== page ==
AT&T Senior Executive Randall Stephenson (R) explains to President Donald Trump how the 5G will be deployed in cities during the American Leadership in Emerging Technology Event at the White House, on June 22, 2017.
Photo: Getty

The Trump administration’s ambitious plan to speed up 5G deployment across the country—namely by curbing the decision-making power of local governments in its construction—is headed for its first legal hurdle. Several U.S. cities are poised to seek relief from the courts, arguing, in part, that the regulations passed by the FCC last week are burdensome, unfairly limiting the cities’ ability to recoup fees from telecom providers.

The Federal Communications Commission (FCC) voted in September to place the rollout of 5G, the next generation of wireless technology, in the hands of the federal government, stripping away the power of local officials to negotiate directly with telecoms such as AT&T over the cost and placement of 5G equipment. The effect of the change is this: Cities will take in considerably less revenue from fees charged to telecom providers for mounting wireless equipment on city property. What’s more, the amount of time local officials have to dispute where the equipment is placed has been reduced to a 60- to 90-day window.

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5G connection speeds are reputed to be up to 100 times faster than the current generation of cellular service. But to accomplish this, 5G relies on high-frequency waves that cannot travel the same distance allowed by current cellular technology. To achieve 5G speeds, cities and towns will inevitably do away with the massive cell towers recognizable to most Americans and replace them thousands of smaller towers mounted primarily on utility poles throughout the city. Higher estimates place the number of new cell sites needed at roughly 100 times what’s currently in place.

However, a number of cities aren’t pleased with the FCC decision, framing it as nothing less than a financial windfall for major telecom providers. The new rules, passed on September 26, restrict cities from charging companies more than $270 per year for each piece of hardware attached to city property. In Portland, for example, that’s $2,730 less than is typically charged. (The new FCC rules also allow a one-time $500 installation fee.)

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On Tuesday, Portland’s city council cleared the way for the city to sue the Trump administration over the new rules, casting itself as a local city protecting its right to manage its own property against a meddlesome federal agency ostensibly working on behalf of major corporations. Seattle, too, plans to appeal the FCC decision, with city officials saying the new rules impede local authorities’ ability “to serve as trustees of public property,” arguing the rules will also “increase costs and impose an unreasonable burden on local governments.”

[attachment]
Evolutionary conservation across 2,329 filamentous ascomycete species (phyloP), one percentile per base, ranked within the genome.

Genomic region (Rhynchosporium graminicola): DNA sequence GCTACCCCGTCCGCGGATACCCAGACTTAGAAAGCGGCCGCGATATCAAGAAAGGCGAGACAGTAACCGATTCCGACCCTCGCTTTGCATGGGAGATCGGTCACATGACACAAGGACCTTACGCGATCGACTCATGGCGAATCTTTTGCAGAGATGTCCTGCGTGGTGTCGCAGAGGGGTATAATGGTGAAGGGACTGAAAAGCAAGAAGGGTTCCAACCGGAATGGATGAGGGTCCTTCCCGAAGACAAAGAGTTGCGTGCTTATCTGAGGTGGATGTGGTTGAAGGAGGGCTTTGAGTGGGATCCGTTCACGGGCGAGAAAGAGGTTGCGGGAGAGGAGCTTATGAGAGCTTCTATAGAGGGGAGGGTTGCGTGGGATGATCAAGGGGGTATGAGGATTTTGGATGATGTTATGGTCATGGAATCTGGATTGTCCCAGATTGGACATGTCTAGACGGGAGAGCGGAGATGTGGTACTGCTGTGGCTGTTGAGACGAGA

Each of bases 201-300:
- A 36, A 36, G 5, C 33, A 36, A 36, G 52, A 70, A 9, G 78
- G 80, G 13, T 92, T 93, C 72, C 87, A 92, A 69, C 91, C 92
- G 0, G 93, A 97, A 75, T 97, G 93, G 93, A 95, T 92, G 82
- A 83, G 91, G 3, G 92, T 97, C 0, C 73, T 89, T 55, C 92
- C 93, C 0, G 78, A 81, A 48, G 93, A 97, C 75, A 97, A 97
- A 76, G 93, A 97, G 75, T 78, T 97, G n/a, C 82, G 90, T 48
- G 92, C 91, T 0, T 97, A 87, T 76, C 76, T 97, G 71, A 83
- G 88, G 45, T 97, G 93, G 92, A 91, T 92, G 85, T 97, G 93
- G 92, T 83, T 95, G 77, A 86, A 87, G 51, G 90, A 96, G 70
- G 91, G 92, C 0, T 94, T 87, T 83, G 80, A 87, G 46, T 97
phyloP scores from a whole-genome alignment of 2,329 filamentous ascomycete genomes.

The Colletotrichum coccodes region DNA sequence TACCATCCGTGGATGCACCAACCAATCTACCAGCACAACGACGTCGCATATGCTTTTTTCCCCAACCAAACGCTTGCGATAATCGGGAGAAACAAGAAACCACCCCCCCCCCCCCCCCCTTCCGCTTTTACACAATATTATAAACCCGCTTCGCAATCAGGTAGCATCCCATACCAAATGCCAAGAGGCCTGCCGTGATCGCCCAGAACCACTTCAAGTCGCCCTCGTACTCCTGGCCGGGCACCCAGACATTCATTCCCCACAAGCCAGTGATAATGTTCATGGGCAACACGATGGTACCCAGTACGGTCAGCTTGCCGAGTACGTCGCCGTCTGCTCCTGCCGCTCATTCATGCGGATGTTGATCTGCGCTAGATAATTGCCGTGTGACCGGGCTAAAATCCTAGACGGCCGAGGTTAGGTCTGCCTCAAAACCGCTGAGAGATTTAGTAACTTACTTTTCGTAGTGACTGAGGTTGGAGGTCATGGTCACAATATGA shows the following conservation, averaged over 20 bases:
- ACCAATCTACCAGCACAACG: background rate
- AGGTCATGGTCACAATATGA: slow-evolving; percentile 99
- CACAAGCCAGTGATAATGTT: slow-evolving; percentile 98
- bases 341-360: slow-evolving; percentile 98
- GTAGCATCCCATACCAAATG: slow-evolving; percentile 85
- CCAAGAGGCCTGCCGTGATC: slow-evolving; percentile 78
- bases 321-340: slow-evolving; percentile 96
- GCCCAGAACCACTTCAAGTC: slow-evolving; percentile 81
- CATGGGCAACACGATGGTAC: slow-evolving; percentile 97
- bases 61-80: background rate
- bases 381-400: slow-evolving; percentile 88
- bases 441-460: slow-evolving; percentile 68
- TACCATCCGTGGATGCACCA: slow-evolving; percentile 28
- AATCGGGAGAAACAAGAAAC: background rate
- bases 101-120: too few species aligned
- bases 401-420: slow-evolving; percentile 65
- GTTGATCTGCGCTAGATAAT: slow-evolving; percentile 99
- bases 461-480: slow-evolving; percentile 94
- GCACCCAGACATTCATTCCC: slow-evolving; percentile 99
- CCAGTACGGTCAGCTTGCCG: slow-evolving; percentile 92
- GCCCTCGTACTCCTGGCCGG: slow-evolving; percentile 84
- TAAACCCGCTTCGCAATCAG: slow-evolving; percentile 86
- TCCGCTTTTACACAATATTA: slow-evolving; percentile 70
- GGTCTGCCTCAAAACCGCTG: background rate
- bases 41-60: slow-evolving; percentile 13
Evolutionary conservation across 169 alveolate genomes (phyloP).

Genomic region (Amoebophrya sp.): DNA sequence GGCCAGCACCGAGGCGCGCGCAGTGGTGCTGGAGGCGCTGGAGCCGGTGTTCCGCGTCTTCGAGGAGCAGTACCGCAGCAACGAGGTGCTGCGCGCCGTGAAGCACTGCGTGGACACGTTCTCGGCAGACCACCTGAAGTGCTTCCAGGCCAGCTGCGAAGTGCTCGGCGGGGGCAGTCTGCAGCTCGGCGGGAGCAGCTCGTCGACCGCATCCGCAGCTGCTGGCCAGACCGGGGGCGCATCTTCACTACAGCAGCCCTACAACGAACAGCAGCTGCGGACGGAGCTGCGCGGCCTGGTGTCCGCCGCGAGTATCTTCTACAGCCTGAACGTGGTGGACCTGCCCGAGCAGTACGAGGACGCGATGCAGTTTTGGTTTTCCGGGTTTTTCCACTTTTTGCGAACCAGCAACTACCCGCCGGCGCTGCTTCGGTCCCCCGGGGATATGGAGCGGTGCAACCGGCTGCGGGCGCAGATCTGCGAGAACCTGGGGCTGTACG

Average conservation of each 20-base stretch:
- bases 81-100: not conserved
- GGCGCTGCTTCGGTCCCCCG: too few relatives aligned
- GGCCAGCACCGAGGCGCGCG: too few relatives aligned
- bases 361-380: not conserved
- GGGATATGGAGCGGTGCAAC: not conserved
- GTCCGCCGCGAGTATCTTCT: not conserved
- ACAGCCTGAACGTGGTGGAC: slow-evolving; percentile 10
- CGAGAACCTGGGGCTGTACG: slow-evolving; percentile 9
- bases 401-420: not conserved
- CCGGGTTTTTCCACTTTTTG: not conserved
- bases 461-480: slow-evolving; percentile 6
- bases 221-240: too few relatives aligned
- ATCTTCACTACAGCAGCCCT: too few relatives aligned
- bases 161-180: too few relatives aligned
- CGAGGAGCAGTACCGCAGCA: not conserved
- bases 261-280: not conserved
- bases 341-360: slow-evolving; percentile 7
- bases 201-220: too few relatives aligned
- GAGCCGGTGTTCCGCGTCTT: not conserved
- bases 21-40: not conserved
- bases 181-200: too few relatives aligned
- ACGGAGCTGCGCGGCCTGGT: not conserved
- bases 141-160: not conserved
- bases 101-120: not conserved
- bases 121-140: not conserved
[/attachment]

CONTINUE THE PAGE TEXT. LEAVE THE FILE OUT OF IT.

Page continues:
Talks of similar suits have sprung up across Massachusetts, the Boston Globe reported Tuesday.

The counter-argument offered by proponents of the FCC rules is that local governments will impede the 5G deployment amid a global race for higher internet speeds by politicizing the process or charging telecom providers exorbitant fees. The move was praised, for example, by the Wall Street Journal editorial board, which argued that cities are likely to pit telecom companies against one another in an effort to jack up utility pole rental fees beyond what the newspaper determined are fair market rates.

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In San Jose, California, the WSJ noted, rental fees accrued from utility placement is used by the city to help boost internet access in low-income neighborhoods. Los Angeles, too, has sought to balance the number of 5G permits handed out between wealthy and poorer areas—a move the newspaper painted as unnecessary and political because, it argued, “there will be sparse demand for 5G in low-income neighborhoods” over the next few years.

While the FCC rules passed unanimously, the agency’s lone Democrat, Commissioner Jessica Rosenworcel, dissented in part, saying the order amounted to a handful of unelected federal officials “telling state and local leaders all across the country what they can and cannot do in their own backyards.”

“I do not believe the law permits Washington to run roughshod over state and local authority like this,” said Rosenworcel, “and I worry the litigation that follows will only slow our 5G future.”

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